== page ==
ISSUE: 2021, Volume 18, Issue 3
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I have been in the civil service for over forty years and recommend public service as a career worth considering in that it provides secure employment, while allowing a believer to serve the Lord and to fully participate in the assembly of which they form a part.
The vast UK public sector at national, regional and local government level covers matters as diverse as environment, agriculture, police and courts, social welfare, revenue collection, defence, foreign affairs and many more.
Individuals serving in the public sector each make a small but important contribution towards stable government, the support of those ‘that are in authority’, and the maintenance of conditions that allow us to ‘lead a quiet and peaceable life’, 1 Tim. 2. 2. New Testament passages have much to say about the role of government and governors, and how the governed ought to behave, Rom. 13. 1-7; 1 Tim. 2. 1-3; 1 Pet. 2. 13-17.
In effect, someone entering the public sector will be involved in serving the greater public good. The vast majority of jobs will be suitable for a believer, and they will feel comfortable about the purpose and what they are required to do.
Interestingly, those who do work in public service follow in the footsteps of two of the finest characters in the Old Testament. Both Joseph and Daniel rose to the highest level of government in their day. How they behaved are bright examples of the qualities to be displayed by those who would maintain testimony for the Lord in public service. Both were noted for their wisdom and effectiveness, which took them to the highest ranks. While few ever rise to such heights, believers today are called upon to emulate Joseph and Daniel for their integrity and reliability, qualities that are expected of all public servants. In fact, a believer may not be the most highly qualified or even the most capable person in the office, but they are to be renowned for their honesty and integrity at all times.
Most public service roles should not interfere with a believer’s responsibilities in their own assembly. In my time, my work always allowed me to attend the assembly meetings, participate in assembly activities, and to contribute to gospel outreach locally and elsewhere.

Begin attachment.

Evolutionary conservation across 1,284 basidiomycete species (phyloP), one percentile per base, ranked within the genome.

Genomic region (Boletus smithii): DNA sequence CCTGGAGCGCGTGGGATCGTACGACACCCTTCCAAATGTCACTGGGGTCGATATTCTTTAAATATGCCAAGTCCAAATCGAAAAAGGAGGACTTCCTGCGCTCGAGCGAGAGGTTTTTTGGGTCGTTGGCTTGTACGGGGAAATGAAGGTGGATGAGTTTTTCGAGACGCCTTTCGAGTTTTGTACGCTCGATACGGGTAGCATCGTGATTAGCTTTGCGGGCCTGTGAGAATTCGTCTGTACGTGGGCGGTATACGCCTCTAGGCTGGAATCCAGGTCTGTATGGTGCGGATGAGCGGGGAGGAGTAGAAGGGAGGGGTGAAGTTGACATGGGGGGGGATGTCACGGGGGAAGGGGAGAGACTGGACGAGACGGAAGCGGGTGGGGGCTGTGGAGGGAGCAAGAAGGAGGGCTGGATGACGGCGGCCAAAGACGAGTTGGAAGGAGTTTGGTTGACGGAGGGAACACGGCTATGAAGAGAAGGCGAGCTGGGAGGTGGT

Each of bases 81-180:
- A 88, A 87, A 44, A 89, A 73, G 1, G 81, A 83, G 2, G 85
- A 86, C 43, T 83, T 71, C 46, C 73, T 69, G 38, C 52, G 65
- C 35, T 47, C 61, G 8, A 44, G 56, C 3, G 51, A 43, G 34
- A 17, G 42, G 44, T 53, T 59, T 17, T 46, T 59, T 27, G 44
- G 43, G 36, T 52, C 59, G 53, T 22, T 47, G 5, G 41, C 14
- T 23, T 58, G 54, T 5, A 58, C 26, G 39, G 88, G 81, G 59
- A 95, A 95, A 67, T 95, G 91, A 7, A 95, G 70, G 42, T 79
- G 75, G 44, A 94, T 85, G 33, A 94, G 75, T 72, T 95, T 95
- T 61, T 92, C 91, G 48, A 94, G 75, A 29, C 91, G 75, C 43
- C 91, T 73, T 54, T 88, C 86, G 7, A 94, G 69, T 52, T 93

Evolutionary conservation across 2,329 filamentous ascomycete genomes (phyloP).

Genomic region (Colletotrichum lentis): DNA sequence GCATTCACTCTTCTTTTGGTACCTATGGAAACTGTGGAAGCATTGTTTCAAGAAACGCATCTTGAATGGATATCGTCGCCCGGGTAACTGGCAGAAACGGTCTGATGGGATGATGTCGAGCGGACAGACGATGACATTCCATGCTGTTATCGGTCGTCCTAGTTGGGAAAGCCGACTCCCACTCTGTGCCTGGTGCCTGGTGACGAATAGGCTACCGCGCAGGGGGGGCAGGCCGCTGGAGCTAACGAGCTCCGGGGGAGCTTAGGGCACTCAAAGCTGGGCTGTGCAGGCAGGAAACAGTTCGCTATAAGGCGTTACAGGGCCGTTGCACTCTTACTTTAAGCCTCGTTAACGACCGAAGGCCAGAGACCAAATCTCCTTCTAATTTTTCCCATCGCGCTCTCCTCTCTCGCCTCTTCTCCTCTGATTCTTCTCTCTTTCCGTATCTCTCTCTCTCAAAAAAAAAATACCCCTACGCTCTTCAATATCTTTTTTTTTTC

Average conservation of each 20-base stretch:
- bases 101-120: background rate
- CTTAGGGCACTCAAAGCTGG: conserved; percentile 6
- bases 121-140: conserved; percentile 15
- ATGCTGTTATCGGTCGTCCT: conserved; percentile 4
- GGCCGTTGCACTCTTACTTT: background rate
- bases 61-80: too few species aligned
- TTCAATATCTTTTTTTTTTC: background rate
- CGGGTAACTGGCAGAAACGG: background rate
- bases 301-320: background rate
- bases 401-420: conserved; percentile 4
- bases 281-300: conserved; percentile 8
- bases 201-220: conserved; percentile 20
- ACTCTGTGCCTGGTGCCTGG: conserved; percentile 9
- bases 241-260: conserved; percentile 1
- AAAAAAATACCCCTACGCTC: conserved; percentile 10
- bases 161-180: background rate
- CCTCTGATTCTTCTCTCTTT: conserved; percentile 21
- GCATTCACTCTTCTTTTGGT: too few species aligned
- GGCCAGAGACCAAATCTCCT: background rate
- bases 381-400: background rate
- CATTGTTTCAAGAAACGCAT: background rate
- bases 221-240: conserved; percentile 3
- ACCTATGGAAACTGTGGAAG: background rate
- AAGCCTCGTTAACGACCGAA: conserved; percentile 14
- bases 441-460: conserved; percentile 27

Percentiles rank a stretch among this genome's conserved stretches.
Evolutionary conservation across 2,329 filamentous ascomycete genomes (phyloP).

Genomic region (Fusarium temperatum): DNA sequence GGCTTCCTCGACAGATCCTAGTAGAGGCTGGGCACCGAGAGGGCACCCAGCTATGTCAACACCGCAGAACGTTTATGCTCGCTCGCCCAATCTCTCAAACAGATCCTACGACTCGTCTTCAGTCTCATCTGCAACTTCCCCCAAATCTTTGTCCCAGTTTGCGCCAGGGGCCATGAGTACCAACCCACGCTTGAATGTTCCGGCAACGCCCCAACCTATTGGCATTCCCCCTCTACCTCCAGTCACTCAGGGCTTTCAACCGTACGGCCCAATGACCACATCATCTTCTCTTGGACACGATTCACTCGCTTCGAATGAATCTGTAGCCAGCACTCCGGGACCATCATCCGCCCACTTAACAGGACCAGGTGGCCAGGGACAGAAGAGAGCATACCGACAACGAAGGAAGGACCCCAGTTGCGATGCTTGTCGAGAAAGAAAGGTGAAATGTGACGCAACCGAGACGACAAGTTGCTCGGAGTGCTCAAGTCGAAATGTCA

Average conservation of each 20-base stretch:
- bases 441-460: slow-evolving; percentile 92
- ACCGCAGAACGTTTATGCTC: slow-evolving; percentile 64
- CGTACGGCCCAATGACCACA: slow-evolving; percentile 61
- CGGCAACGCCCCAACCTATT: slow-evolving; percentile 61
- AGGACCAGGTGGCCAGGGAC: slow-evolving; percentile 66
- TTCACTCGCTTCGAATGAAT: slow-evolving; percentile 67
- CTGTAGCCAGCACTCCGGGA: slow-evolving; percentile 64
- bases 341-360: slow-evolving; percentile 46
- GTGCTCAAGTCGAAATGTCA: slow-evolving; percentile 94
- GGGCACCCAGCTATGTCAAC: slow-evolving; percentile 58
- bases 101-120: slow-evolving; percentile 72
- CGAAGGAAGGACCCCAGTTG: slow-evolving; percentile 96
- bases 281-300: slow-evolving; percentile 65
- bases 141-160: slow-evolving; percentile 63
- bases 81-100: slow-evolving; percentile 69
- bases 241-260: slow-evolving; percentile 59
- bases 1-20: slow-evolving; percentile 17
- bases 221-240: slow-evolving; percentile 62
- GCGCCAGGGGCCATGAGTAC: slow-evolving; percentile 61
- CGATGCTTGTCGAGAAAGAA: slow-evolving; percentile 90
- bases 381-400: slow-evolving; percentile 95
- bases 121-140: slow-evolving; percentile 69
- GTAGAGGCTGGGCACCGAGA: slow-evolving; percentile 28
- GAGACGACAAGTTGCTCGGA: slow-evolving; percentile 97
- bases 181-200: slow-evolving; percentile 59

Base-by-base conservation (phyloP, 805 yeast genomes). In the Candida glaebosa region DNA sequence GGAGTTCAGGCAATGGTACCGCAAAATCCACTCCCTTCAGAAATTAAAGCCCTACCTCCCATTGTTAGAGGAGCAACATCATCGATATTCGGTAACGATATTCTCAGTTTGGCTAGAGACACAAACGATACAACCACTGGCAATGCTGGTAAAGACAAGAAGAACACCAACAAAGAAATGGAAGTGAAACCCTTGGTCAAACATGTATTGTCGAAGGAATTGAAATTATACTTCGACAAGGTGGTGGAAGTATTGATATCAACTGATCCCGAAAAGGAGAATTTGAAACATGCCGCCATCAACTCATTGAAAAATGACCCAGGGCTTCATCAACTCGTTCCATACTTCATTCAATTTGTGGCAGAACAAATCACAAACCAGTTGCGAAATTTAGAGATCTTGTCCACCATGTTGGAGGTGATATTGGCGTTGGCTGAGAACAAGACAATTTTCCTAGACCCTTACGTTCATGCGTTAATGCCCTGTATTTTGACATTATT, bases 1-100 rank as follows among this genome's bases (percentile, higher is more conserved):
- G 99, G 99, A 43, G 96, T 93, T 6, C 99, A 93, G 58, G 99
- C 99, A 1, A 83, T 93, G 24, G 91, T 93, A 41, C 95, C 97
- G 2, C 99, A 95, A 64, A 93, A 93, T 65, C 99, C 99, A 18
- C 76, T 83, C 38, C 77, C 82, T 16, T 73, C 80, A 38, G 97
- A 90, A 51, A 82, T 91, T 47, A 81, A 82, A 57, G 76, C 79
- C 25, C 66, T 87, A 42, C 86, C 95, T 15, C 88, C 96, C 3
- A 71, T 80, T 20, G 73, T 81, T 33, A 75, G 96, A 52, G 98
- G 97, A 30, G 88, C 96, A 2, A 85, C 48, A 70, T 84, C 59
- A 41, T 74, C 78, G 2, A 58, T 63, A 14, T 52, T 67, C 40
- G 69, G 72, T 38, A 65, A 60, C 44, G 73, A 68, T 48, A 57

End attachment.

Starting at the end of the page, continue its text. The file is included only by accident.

Sometimes in public service a believer may be assigned to work directly for an elected representative, some of whom may hold views and promote party policies that are contrary to the revealed will of God, as set out in scripture. In a liberal democracy, public servants are, of course, required to implement the policies and follow the directions of elected representatives, such as Ministers, Mayors or Councillors. A conflict is only likely to arise when a believer is asked to do something that in all conscience they simply cannot do. In such a situation, it is best to ask for a move to a different role, and in large public sector organizations this should always be feasible. While I have never been placed in such a position, I am aware of one believer who was, and, in that instance, the politician in question accepted the believer’s preference not to be involved in the matter. Daniel chapter 6 provides us with an extreme example of a situation where the believer’s position is completely incompatible with the edicts of the state – remember Daniel ended in the den of lions because he wouldn’t comply with the King’s edict in relation to prayer.
Taking up employment in the public sector (or indeed any large organization) will inevitably bring a believer into contact with colleagues of different ethnic backgrounds, religious beliefs, and political outlooks. On a personal level, these will often be fine, pleasant and likeable people. It is increasingly possible that amongst them will be individuals who hold beliefs or live lifestyles that will be in conflict with scripture, and maintaining a professional working relationship will require wisdom. Today, all public sector employers have policies which mean that a believer stating their beliefs could be censured and even disciplined, and, perhaps, dismissed. It is important, then, for the believer to work alongside all colleagues with integrity, dignity, and respect, and allow their manner of life and distinct testimony to speak powerfully to work colleagues. Should opportunity arise, ‘be ready always to give an answer to every man that asketh you a reason of the hope that is in you with meekness and fear’, 1 Pet. 3. 15. All such conversations should always be guided by the ultimate principle of ‘speaking the truth in love’, Eph. 4. 15.
In summary, public service is a career worth considering for the reasons stated, although over time it is likely to become more challenging for a believer as society in general becomes even more secular and the move away from scriptural principles accelerates.